Congressman Upshaw was forced to spend most of his time in Washington, D. C. refuting these allegations.[139] The newspaper articles both contributed to and resulted from suspicions being raised in Washington over the terroristic activities of the Klan. Every lynching of a black man was highly publicized, and the Klan was immediately accused, whether they were behind the vigilante justice or not. At first, a few politicians were skeptical of the Klans secretive structure, but Frys testimony had raised concerns that the United States military was being infiltrated from within. Following this out to its logical conclusion, many Americans began to understand that entire government structures could become puppets on strings for civilians raised into power by a fraternal organization, and this idea did not sit well with the citizens.

When William Joseph Simmons was summoned to speak to these allegations,[140] Upshaw quickly stepped in to try and soothe public opinion before things went badly wrong. As a well-respected member of Congress who was even more respected as a Christian evangelist, his testimony towards the character of the Imperial Wizard would be heard. Issuing a public statement, he expressed his wounded pride after seeing his fellow Americans throwing around accusations towards the Ku Klux Klan, and stated that he was especially hurt because Simmons was the target.[141] The Klan was organized in his district in Atlanta, and he said that The Imperial Wizard is one of the knightliest, most patriotic men he had ever known. But even with his spotless reputation, his defense of the organization was heavily scrutinized. He had denied membership for months, but some people were starting to question his denial.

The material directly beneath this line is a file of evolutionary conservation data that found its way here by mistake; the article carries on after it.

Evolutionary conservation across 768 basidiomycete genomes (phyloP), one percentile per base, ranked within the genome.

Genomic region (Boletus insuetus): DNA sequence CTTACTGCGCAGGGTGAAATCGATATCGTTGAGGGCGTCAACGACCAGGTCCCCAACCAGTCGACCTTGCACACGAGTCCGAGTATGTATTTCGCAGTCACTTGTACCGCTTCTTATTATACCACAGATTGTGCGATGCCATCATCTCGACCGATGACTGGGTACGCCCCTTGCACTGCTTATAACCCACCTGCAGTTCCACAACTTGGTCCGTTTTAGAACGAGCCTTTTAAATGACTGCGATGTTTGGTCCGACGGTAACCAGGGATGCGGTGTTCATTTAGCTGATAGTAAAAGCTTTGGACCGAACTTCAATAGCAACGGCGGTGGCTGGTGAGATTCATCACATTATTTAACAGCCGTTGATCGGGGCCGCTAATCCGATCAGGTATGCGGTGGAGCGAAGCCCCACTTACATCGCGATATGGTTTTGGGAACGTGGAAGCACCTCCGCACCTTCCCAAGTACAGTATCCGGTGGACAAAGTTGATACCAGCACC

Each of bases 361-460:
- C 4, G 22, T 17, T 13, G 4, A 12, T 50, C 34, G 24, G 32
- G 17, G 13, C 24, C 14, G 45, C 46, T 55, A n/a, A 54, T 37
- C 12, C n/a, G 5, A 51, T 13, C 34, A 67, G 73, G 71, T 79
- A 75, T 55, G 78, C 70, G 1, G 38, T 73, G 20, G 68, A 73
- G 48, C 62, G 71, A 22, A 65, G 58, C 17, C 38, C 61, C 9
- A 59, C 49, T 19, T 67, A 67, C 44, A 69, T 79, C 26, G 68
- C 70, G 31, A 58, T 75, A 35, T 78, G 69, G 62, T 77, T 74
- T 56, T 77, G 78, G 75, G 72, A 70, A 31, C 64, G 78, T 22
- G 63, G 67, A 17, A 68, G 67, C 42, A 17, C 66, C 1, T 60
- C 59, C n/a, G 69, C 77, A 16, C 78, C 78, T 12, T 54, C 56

The house rules committee began to present its findings, and the Associated Press began to publish stories that were even more damaging to the Klan than the New York World publications. The Klan was infiltrating state and local governments, strategically placing people into power or converting people in power. Some of those people were arming the members of the Klan using government artillery, and instructed them to deny membership in the Invisible Empire. The investigation had produced private letters sent from Klan headquarters, implicating Congressman Upshaw as having been instructed to deny membership in the Klan while posing as a preacher and a church member.